Emergent Design

May 19, 2007

While catching up on some reading this morning two seemingly dissimilar topics are calling for similar actions. On a Jay Cross nanocast at Learning Light, Mark Oehlert talked about the lack of discussion around the design of learning in the face of (nearly) daily emerging technologies. He thinks we need to think about destroying how we think about design now – from many perspectives and create design. Kick status quo in the ass is what I’m hearing.

The other item was Steve Barth’s Emergence in Times of Emergency. It’s about the need for governments (‘the system’) to design for emergence in times of emergency vs. reorganizing post-emergency to create yet another massive bureaucracy (the status quo). He writes about ‘learned helplessness’ that leads us to believe ‘the system’ will take care of us. [is this like the organization who feels the training department will take care of a problem that may not be a problem training can even address?]. His contrast between system failure and ‘bystander success’ (successful reactions in terms of creating teams to address the emergency) made me think of status-quo ‘training.’ When faced with an emergency in our organizations do we respond with the status quo response and then fix it later for the next emergency? How can we design for emergence? I guess what I’m learning from reading both of these posts is that we are at a point in time where we need to take charge of emergent design.

I can relate this to a past ‘training’ situation where I failed miserably. Six weeks before a ‘training’ event I had no hand in developing or even knowledge of, I was asked by a senior manager to ”set up’ the event. This meant getting a room booked and making sure there was food and equipment available. Oh, yeah and collect all the PowerPoint presentations and get the attendees names in the LMS. Maybe help with travel arrangements. Coordinator of Suckfest right? It wasn’t training at all but an info-session on what is expected in the event of deployment due to a weather catastrophe (these were property claims adjusters). I didn’t want any part of it.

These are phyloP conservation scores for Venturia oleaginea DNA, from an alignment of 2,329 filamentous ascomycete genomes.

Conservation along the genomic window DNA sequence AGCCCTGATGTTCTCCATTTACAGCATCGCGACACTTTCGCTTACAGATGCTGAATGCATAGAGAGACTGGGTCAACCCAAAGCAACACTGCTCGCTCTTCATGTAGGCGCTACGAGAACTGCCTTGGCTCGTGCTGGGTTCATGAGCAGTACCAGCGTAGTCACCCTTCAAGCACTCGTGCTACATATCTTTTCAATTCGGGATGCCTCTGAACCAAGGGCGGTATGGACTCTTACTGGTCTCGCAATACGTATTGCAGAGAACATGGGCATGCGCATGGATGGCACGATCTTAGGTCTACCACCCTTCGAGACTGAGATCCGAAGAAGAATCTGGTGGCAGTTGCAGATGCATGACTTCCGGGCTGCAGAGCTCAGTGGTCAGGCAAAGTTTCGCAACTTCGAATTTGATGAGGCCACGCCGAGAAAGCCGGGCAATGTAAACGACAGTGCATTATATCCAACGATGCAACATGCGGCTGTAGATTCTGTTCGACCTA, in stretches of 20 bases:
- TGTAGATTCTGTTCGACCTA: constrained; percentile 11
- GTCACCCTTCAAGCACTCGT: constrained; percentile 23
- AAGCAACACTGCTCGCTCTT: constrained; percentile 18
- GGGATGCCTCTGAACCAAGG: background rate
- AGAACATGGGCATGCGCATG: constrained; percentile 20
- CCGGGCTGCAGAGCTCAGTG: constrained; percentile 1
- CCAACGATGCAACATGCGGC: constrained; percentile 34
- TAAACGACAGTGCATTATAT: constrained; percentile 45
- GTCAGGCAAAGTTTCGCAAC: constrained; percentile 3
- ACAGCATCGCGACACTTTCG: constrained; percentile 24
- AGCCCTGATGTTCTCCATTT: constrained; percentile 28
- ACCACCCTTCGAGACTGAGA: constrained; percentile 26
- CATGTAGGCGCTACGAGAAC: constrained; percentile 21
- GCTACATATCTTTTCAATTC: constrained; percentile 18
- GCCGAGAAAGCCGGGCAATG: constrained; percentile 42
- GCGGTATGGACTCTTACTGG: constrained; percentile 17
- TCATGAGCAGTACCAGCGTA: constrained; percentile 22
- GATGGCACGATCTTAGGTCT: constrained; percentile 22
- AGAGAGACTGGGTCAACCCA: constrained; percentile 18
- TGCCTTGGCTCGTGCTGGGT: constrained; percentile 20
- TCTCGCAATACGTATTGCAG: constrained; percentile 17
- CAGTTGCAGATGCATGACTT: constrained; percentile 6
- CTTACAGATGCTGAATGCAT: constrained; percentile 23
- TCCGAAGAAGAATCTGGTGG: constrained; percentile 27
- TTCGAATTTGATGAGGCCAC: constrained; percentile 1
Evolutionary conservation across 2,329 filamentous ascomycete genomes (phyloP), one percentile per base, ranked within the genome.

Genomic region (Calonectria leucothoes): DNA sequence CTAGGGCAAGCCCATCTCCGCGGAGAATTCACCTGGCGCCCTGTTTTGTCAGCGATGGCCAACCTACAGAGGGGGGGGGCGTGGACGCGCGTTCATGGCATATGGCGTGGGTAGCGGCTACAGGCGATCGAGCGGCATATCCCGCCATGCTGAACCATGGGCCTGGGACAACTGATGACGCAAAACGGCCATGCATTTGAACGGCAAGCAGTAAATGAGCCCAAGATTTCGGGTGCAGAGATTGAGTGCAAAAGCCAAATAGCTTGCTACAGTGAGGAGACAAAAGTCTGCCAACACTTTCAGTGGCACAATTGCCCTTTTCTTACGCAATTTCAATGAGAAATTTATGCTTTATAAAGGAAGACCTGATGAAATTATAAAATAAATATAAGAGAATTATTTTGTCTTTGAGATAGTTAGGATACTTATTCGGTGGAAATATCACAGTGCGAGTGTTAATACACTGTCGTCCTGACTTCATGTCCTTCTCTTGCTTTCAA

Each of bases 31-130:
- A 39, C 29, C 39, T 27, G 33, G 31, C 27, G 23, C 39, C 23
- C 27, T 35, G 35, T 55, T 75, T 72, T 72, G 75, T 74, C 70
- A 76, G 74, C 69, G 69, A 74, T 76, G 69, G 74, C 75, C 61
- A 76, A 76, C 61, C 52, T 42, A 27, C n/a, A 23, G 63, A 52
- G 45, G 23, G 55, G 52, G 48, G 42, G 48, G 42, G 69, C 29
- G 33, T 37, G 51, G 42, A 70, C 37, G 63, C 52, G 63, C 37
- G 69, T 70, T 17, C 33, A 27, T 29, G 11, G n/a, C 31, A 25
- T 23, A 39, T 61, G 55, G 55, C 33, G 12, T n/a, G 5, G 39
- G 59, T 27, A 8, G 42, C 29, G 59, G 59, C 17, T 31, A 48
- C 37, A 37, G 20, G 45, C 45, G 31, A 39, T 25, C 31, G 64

As I watched endless presentations about forms and expense accounts (all while making sure the coffee was properly refreshed) I wanted to cry. Here was a perfect opportunity to have designed a process for a potential catastrophe ‘teaching how to use tools to make the response happen so that the company would excel and so that adjusters could communicate with each other when emotionally spent. So my session would’ve been about access to and how to use the tools you can use to self-organize and react to the unknowns you’ll likely face. “The system” tiptoed up behind me and kicked my ass. How will you design so you can handle an organizational emergency? Is the money better spent on change management? Will you be part of the status quo or will you be Johnny- (or Jane)-on-the-spot? Coordinator of Kick-ass Design. Now that’s a title.

  • http://www.kwhobbes.edublogs.org/ Kelly Christopherson

    I agree that we need to begin to do more planning before than after. We have the ability to organize and prepare but, in my experience, we are complacent until something happens and then react to what is going on. Often, our systems are not creative nor built for creativity but are built to be reactionary. As leaders, we sometimes miss opportunities, not because we don’t want to act but we sometimes get lulled by the system. There will be other opportunities and I’m sure that when they come along, you won’t just worry about coffee!

  • http://www.kwhobbes.edublogs.org Kelly Christopherson

    I agree that we need to begin to do more planning before than after. We have the ability to organize and prepare but, in my experience, we are complacent until something happens and then react to what is going on. Often, our systems are not creative nor built for creativity but are built to be reactionary. As leaders, we sometimes miss opportunities, not because we don’t want to act but we sometimes get lulled by the system. There will be other opportunities and I’m sure that when they come along, you won’t just worry about coffee!